To check this, we can run a regression that predicts the number of injuries on a team from Week 5 onwards using the number of injuries from Weeks 1 – 4. We control for the year, which helps adjust for any broader time trends (i.e., more or less injuries in the league over time). The result: early season injuries are highly significant predictors of later season injuries!
More specifically, for every Week 1 – 4 injury a team suffers, we expect 0.6 more injuries from Week 5 onwards, and this number is incredibly statistically significant. This chart provides a visual; notice the (general) upward trend line.
That is a perhaps surprising result. Can we find an even stronger result? Do injuries persist across years? I could imagine a situation where a team plays a stretch of physical games within one season, but does this relationship hold across seasons?
Turns out it does. Injuries the year prior are highly significant predictors of injuries in the next year. The coefficient is a bit smaller: each injury in Year T – 1 is associated with 0.5 more injuries in Year T, although it’s still highly significant. This chart depicts those two variables:
Last year, according to this methodology, the three most injured teams were the New York Jets, San Francisco 49ers and – you guessed it – the Baltimore Ravens. The Kansas City Chiefs were by far the least injured.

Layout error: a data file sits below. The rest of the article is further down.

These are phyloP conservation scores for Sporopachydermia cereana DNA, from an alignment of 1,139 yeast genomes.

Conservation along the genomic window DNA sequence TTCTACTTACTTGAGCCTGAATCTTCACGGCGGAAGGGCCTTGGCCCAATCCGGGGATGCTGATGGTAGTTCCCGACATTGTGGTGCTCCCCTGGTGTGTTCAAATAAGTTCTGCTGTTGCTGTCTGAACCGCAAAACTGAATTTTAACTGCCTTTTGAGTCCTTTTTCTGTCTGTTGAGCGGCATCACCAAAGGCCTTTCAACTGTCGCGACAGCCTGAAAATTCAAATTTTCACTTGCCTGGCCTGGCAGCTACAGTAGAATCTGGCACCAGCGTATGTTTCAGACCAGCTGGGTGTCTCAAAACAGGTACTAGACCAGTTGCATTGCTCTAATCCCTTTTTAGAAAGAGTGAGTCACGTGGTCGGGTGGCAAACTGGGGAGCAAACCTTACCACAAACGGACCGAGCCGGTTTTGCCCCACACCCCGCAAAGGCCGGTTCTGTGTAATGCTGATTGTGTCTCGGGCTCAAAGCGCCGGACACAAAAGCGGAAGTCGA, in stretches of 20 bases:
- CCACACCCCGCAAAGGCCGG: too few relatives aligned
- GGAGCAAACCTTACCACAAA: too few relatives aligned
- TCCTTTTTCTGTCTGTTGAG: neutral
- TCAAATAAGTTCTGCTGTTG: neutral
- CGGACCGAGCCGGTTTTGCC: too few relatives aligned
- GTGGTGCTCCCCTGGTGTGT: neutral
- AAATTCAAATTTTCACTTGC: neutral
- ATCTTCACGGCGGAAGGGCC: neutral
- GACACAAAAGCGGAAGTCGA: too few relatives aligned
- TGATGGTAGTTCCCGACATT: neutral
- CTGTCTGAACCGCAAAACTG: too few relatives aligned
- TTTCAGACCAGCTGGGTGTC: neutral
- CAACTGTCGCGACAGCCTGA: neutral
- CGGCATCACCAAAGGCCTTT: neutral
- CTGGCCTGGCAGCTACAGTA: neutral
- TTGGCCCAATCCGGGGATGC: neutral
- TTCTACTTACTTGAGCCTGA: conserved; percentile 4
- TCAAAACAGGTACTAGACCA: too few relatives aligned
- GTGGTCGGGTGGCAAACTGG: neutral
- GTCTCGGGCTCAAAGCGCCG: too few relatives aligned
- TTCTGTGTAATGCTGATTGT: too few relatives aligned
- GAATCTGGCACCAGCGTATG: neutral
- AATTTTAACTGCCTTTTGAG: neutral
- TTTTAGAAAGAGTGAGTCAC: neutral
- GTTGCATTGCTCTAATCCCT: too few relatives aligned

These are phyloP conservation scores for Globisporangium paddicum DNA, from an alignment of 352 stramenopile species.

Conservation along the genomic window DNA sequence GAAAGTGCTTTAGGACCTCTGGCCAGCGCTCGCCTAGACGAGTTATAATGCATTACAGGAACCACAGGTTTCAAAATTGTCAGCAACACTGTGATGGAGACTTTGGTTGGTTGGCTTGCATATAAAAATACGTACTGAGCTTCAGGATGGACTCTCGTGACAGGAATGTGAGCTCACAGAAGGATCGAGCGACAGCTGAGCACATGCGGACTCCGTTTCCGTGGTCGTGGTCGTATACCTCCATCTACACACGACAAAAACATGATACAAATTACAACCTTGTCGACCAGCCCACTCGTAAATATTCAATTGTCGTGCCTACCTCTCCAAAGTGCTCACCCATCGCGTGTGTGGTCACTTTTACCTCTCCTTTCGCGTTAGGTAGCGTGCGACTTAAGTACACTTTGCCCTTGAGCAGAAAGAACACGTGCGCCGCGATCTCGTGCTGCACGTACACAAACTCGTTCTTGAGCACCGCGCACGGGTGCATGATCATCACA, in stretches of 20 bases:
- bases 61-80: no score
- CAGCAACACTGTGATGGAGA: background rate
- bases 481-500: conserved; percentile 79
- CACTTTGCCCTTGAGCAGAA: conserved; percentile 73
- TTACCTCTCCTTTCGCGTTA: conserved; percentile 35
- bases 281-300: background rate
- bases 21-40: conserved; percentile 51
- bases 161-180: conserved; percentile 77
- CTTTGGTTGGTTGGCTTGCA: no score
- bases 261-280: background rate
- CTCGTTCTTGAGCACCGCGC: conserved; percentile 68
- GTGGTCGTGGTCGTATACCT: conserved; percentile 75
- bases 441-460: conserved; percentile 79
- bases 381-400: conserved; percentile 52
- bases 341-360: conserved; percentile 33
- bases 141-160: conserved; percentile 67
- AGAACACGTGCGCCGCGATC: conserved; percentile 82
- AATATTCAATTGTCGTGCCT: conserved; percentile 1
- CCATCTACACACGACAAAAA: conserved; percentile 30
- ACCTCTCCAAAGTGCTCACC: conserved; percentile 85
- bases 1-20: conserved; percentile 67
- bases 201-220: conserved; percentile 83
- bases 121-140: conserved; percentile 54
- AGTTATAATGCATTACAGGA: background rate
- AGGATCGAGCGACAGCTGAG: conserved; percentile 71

I must admit, these results really surprised me. I didn’t expect the ‘injury bug’ to be anything but random within a season, and I certainly didn’t expect the effect to persist across years. The upshot is that team injuries are something that we should be paying attention to, since it could be an early warning sign for other players to go down. If two fantasy players are relatively similar, go with the one on the less injured team.
Now, it’s unclear what the specific ‘mechanisms’ are that are causing this. It’s possible that certain teams are resting and recovering better, or certain teams are playing a really physical, aggressive style. Another possibility is that injuries tend to be re-aggravated, so if you start out with a lot of injuries they are likely to continue. That is a whole separate question, one that is likely much difficult to answer!
Lastly, it’s important to note that not all injuries are created equally. Some are extremely minor: players might return in the same game, or a few plays later. Further, this data picked up injuries to all players, not just fantasy relevant ones (QB/RB/WR/TE). Still, because of our large sample size (5,000+ injuries), these marginal deviations should ‘wash out’, and should give us a good view of the overall picture. I’ll close where I opened: teammate injuries are a serious red flag!
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*If you’re interested, here’s the basic process for grabbing the team name. We look for descriptions with the word ‘injured’, split the sentence by periods, and grab the last fragment, since the injury announcement is usually at the end of the description. Then we remove all non-alpha characters (numbers and signs like #), and finally we grab the first word in the sentence.